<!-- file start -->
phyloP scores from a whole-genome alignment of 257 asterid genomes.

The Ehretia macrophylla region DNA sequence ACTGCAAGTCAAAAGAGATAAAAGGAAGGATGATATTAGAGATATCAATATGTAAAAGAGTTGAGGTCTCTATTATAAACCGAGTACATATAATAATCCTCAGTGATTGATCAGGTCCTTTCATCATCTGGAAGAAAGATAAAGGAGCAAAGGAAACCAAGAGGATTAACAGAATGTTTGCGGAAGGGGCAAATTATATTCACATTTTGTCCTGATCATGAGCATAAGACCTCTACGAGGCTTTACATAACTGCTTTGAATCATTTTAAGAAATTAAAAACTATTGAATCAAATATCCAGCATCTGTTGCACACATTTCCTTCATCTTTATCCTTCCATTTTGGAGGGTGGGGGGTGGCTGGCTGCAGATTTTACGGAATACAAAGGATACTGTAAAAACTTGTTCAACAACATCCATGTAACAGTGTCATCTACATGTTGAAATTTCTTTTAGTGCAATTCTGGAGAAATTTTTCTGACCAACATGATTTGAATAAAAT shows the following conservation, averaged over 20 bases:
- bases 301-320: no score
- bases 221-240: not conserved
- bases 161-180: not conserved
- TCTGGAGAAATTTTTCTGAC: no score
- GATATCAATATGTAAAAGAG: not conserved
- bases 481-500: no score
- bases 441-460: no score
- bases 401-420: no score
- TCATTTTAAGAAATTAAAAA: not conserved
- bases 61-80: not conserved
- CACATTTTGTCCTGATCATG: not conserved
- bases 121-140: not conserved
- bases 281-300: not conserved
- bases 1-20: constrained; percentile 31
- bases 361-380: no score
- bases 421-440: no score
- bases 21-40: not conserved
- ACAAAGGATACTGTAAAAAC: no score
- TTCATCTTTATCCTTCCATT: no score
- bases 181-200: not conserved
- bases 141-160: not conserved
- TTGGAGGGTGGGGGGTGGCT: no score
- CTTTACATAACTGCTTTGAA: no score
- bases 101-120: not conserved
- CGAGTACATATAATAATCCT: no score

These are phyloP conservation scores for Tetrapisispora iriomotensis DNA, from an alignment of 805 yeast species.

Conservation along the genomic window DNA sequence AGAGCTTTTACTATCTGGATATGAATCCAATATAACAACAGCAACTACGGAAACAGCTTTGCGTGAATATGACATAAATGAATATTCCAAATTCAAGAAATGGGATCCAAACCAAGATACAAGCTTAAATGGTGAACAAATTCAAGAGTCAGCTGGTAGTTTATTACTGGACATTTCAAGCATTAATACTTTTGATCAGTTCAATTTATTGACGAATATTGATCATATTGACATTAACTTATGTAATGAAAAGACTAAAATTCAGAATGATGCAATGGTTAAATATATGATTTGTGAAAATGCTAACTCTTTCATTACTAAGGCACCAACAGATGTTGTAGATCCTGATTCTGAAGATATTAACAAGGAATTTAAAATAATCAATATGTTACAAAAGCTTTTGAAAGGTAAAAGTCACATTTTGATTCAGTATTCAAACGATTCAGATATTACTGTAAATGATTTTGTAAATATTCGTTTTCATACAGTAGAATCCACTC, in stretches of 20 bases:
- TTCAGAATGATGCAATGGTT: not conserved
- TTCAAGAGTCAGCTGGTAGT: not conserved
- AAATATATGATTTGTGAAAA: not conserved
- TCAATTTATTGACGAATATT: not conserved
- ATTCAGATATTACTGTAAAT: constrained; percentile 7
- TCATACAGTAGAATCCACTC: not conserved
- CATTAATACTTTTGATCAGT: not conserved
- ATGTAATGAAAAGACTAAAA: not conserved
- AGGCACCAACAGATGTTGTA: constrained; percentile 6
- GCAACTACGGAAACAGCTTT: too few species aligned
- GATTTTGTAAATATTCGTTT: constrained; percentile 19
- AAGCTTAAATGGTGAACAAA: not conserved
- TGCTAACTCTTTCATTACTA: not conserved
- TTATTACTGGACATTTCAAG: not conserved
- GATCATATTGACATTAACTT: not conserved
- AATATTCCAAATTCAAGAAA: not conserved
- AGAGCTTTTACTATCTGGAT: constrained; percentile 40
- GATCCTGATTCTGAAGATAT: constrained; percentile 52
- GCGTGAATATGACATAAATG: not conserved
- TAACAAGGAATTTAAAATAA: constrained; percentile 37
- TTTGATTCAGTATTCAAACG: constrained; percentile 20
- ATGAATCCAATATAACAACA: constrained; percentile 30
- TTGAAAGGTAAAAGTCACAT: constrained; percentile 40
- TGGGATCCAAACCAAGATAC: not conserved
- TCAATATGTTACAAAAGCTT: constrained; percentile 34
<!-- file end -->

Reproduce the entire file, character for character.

phyloP scores from a whole-genome alignment of 257 asterid genomes.

The Ehretia macrophylla region DNA sequence ACTGCAAGTCAAAAGAGATAAAAGGAAGGATGATATTAGAGATATCAATATGTAAAAGAGTTGAGGTCTCTATTATAAACCGAGTACATATAATAATCCTCAGTGATTGATCAGGTCCTTTCATCATCTGGAAGAAAGATAAAGGAGCAAAGGAAACCAAGAGGATTAACAGAATGTTTGCGGAAGGGGCAAATTATATTCACATTTTGTCCTGATCATGAGCATAAGACCTCTACGAGGCTTTACATAACTGCTTTGAATCATTTTAAGAAATTAAAAACTATTGAATCAAATATCCAGCATCTGTTGCACACATTTCCTTCATCTTTATCCTTCCATTTTGGAGGGTGGGGGGTGGCTGGCTGCAGATTTTACGGAATACAAAGGATACTGTAAAAACTTGTTCAACAACATCCATGTAACAGTGTCATCTACATGTTGAAATTTCTTTTAGTGCAATTCTGGAGAAATTTTTCTGACCAACATGATTTGAATAAAAT shows the following conservation, averaged over 20 bases:
- bases 301-320: no score
- bases 221-240: not conserved
- bases 161-180: not conserved
- TCTGGAGAAATTTTTCTGAC: no score
- GATATCAATATGTAAAAGAG: not conserved
- bases 481-500: no score
- bases 441-460: no score
- bases 401-420: no score
- TCATTTTAAGAAATTAAAAA: not conserved
- bases 61-80: not conserved
- CACATTTTGTCCTGATCATG: not conserved
- bases 121-140: not conserved
- bases 281-300: not conserved
- bases 1-20: constrained; percentile 31
- bases 361-380: no score
- bases 421-440: no score
- bases 21-40: not conserved
- ACAAAGGATACTGTAAAAAC: no score
- TTCATCTTTATCCTTCCATT: no score
- bases 181-200: not conserved
- bases 141-160: not conserved
- TTGGAGGGTGGGGGGTGGCT: no score
- CTTTACATAACTGCTTTGAA: no score
- bases 101-120: not conserved
- CGAGTACATATAATAATCCT: no score

These are phyloP conservation scores for Tetrapisispora iriomotensis DNA, from an alignment of 805 yeast species.

Conservation along the genomic window DNA sequence AGAGCTTTTACTATCTGGATATGAATCCAATATAACAACAGCAACTACGGAAACAGCTTTGCGTGAATATGACATAAATGAATATTCCAAATTCAAGAAATGGGATCCAAACCAAGATACAAGCTTAAATGGTGAACAAATTCAAGAGTCAGCTGGTAGTTTATTACTGGACATTTCAAGCATTAATACTTTTGATCAGTTCAATTTATTGACGAATATTGATCATATTGACATTAACTTATGTAATGAAAAGACTAAAATTCAGAATGATGCAATGGTTAAATATATGATTTGTGAAAATGCTAACTCTTTCATTACTAAGGCACCAACAGATGTTGTAGATCCTGATTCTGAAGATATTAACAAGGAATTTAAAATAATCAATATGTTACAAAAGCTTTTGAAAGGTAAAAGTCACATTTTGATTCAGTATTCAAACGATTCAGATATTACTGTAAATGATTTTGTAAATATTCGTTTTCATACAGTAGAATCCACTC, in stretches of 20 bases:
- TTCAGAATGATGCAATGGTT: not conserved
- TTCAAGAGTCAGCTGGTAGT: not conserved
- AAATATATGATTTGTGAAAA: not conserved
- TCAATTTATTGACGAATATT: not conserved
- ATTCAGATATTACTGTAAAT: constrained; percentile 7
- TCATACAGTAGAATCCACTC: not conserved
- CATTAATACTTTTGATCAGT: not conserved
- ATGTAATGAAAAGACTAAAA: not conserved
- AGGCACCAACAGATGTTGTA: constrained; percentile 6
- GCAACTACGGAAACAGCTTT: too few species aligned
- GATTTTGTAAATATTCGTTT: constrained; percentile 19
- AAGCTTAAATGGTGAACAAA: not conserved
- TGCTAACTCTTTCATTACTA: not conserved
- TTATTACTGGACATTTCAAG: not conserved
- GATCATATTGACATTAACTT: not conserved
- AATATTCCAAATTCAAGAAA: not conserved
- AGAGCTTTTACTATCTGGAT: constrained; percentile 40
- GATCCTGATTCTGAAGATAT: constrained; percentile 52
- GCGTGAATATGACATAAATG: not conserved
- TAACAAGGAATTTAAAATAA: constrained; percentile 37
- TTTGATTCAGTATTCAAACG: constrained; percentile 20
- ATGAATCCAATATAACAACA: constrained; percentile 30
- TTGAAAGGTAAAAGTCACAT: constrained; percentile 40
- TGGGATCCAAACCAAGATAC: not conserved
- TCAATATGTTACAAAAGCTT: constrained; percentile 34